Chautauqua Institution on Jul 15, 2016
Broadcast journalist Bill Moyers talks about the need for equality and inclusion in our culture. For more information on Chautauqua Institution and our lecture platforms, visit www.ciweb.org.
Between them, doctors Jill Stein and Margaret Flowers have been arrested nine times. In the face of injustice in America, rather than look the other way and stick to practicing medicine, they decided to do something about it.
Stein and Flowers serve as president and secretary of health, respectively, for the Green Shadow Cabinet, a new organization formed to speak out against dysfunctional government and offer alternative policies. Each fights against political corruption and a host of grievances that that have led many people to cynicism and despair. […]
This week marks both the fifth anniversary of the fiscal meltdown that almost tanked the world economy and the second anniversary of Occupy Wall Street, the movement that sparked heightened public awareness of income inequality. Yet the crisis is worse than ever – in the first three years of the recovery, 95 percent of the economic gains have gone only to the top one percent of Americans. And the share of working people in the U.S. who define themselves as lower class is at its highest level in four decades.
More and more are fighting back. According to Robert Reich, Bill Clinton’s secretary of labor: “The core principle is that we want an economy that works for everyone, not just for a small elite. We want equal opportunity, not equality of outcome. We want to make sure that there’s upward mobility again, in our society and in our economy.”
This week, Reich joins Moyers & Company to discuss a new documentary film, Inequality for All, opening next week in theaters across the country. Directed by Jacob Kornbluth, the film aims to be a game-changer in our national discussion of income inequality. Reich, who Time magazine called one of the best cabinet secretaries of the 20th century, stars in this dynamic, witty and entertaining documentary.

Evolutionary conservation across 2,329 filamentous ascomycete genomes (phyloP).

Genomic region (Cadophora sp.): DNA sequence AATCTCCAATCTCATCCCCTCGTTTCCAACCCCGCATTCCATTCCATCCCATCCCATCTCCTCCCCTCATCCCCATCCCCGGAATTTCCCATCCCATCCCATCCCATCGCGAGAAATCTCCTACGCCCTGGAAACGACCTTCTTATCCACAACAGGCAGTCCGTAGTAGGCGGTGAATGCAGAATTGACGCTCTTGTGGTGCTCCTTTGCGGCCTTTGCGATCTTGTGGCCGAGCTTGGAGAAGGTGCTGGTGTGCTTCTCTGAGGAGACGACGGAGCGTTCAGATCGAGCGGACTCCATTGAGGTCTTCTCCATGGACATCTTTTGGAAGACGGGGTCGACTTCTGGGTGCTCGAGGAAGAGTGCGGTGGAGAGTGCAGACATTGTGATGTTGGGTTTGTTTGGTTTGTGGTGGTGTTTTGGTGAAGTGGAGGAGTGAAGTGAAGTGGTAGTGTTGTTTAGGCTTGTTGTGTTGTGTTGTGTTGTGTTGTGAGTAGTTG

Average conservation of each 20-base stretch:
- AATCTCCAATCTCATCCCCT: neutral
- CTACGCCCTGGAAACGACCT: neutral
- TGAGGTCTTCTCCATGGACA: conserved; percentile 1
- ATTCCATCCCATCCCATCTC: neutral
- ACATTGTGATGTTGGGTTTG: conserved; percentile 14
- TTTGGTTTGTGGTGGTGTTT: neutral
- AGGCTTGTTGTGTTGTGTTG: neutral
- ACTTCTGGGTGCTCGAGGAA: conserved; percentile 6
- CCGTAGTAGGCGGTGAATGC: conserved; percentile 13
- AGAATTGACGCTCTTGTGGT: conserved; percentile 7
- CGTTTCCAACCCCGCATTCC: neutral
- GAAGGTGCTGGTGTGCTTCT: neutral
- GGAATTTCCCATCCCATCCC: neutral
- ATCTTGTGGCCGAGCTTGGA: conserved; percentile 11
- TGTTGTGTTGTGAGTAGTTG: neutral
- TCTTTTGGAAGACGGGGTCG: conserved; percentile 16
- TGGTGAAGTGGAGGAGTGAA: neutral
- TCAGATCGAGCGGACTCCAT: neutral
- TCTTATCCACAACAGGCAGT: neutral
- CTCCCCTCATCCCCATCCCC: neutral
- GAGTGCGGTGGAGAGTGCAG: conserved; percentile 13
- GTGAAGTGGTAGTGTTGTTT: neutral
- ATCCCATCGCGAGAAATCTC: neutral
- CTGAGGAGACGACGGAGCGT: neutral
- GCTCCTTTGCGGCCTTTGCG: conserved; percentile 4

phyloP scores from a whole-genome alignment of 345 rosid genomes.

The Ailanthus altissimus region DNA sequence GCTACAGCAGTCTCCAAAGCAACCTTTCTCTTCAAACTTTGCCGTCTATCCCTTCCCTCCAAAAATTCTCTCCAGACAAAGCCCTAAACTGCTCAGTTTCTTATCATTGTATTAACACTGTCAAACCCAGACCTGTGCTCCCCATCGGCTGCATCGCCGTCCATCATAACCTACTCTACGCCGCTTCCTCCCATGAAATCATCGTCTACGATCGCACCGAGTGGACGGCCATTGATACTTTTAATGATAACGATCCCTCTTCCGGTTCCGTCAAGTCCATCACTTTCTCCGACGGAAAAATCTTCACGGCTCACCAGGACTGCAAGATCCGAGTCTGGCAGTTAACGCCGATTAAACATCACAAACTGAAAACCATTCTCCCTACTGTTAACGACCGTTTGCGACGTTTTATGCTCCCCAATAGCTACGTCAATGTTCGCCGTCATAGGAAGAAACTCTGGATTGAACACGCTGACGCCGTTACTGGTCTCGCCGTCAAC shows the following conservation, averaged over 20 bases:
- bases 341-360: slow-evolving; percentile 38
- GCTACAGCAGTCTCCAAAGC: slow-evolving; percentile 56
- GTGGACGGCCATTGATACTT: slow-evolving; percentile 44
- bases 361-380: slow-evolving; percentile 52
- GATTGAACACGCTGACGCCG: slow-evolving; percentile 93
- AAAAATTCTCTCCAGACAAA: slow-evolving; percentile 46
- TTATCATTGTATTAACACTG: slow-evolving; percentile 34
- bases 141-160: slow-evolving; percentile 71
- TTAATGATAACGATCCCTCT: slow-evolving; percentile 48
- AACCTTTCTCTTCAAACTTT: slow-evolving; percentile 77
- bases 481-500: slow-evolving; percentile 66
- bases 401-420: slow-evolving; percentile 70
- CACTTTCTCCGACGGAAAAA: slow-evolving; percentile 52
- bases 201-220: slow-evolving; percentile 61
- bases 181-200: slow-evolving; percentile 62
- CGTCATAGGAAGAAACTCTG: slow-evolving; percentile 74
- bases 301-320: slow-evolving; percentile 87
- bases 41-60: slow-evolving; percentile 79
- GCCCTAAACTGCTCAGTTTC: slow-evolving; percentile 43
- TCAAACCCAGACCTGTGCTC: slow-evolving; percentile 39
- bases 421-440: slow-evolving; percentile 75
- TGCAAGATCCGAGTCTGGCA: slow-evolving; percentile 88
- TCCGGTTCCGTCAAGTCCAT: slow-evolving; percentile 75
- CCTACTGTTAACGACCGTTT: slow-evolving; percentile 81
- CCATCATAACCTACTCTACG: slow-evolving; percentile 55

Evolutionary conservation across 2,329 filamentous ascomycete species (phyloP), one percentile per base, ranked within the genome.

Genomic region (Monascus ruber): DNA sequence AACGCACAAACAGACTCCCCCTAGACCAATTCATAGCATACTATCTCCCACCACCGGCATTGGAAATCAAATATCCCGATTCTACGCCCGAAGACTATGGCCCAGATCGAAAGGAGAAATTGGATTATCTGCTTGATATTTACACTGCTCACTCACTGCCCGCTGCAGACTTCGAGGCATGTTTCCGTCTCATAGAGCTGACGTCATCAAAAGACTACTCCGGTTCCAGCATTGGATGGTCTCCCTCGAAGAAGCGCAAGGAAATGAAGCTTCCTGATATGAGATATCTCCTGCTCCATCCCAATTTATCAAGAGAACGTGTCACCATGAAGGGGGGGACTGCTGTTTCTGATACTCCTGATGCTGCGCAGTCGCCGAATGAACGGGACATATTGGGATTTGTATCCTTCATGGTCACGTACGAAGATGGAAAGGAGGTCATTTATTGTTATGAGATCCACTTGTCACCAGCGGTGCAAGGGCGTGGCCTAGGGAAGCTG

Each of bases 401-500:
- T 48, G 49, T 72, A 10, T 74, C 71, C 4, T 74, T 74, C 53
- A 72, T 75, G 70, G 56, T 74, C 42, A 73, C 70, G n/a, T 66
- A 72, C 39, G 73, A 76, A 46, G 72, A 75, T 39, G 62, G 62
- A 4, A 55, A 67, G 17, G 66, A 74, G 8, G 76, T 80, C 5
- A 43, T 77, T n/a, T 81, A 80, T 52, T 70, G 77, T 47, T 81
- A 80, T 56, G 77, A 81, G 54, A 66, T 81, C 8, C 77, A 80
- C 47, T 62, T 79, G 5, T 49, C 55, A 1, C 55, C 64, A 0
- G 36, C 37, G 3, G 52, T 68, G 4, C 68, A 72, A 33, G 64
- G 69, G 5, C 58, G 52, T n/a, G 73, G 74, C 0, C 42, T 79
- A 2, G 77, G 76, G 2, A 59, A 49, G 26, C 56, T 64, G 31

The great reporter Edward R. Murrow titled his 1960 CBS documentary Harvest of Shame on the merciless exploitation of the migrant farmworkers by the large growers and their local government allies. Over fifty years later, it is still the harvest of shame for nearly two million migrant farmworkers who follow the seasons and the crops to harvest our fruits and vegetables.
Oct 12, 2012 by MoyersandCompany
James Balog, one of the world’s outstanding cinemaphotographers, joins Bill to explain that “the earth is having a fever.” At tremendous risk to his own safety, Balog has been documenting the erosion of glaciers in Switzerland, Greenland, Iceland, and Alaska. His soon-to-be-released film, Chasing Ice, is a breathtaking account of climate change in action.
Sept. 28, 2012
Moyers & Company presents “United States of ALEC,” a report on the most influential corporate-funded political force most of America has never heard of — ALEC, the American Legislative Exchange Council. A national consortium of state politicians and powerful corporations, ALEC presents itself as a “nonpartisan public-private partnership”. But behind that mantra lies a vast network of corporate lobbying and political action aimed to increase corporate profits at public expense without public knowledge.
Using interviews, documents, and field reporting, the episode explores ALEC’s self-serving machine at work, acting in a way one Wisconsin politician describes as “a corporate dating service for lonely legislators and corporate special interests.”